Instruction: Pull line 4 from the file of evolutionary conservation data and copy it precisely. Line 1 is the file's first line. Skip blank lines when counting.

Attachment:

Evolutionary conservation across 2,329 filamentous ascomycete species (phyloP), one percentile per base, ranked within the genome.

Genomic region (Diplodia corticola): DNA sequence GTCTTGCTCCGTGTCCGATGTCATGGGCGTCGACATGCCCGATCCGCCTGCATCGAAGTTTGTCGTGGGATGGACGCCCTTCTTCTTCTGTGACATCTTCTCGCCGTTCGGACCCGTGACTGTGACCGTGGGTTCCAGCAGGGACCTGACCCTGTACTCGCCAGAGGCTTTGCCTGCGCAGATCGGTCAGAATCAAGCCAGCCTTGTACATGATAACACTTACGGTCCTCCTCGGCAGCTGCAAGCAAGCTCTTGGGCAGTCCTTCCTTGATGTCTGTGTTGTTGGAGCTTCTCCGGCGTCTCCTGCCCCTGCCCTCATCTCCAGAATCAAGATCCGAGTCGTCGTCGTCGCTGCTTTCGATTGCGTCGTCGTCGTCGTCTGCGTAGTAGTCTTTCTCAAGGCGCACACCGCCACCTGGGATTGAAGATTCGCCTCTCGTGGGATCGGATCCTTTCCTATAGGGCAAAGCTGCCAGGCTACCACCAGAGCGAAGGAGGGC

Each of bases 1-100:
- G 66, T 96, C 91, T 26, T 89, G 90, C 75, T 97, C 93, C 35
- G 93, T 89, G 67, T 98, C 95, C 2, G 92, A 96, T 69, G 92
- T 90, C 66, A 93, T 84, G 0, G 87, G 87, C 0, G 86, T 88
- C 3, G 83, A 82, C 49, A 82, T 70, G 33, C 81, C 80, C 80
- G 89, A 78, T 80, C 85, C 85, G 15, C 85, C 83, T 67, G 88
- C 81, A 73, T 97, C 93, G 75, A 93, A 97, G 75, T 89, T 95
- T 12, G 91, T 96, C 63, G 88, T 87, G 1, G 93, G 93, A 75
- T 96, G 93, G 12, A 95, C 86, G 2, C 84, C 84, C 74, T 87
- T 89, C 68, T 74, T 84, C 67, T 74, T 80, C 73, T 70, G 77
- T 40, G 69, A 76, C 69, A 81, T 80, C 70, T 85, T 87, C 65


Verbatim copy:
- G 66, T 96, C 91, T 26, T 89, G 90, C 75, T 97, C 93, C 35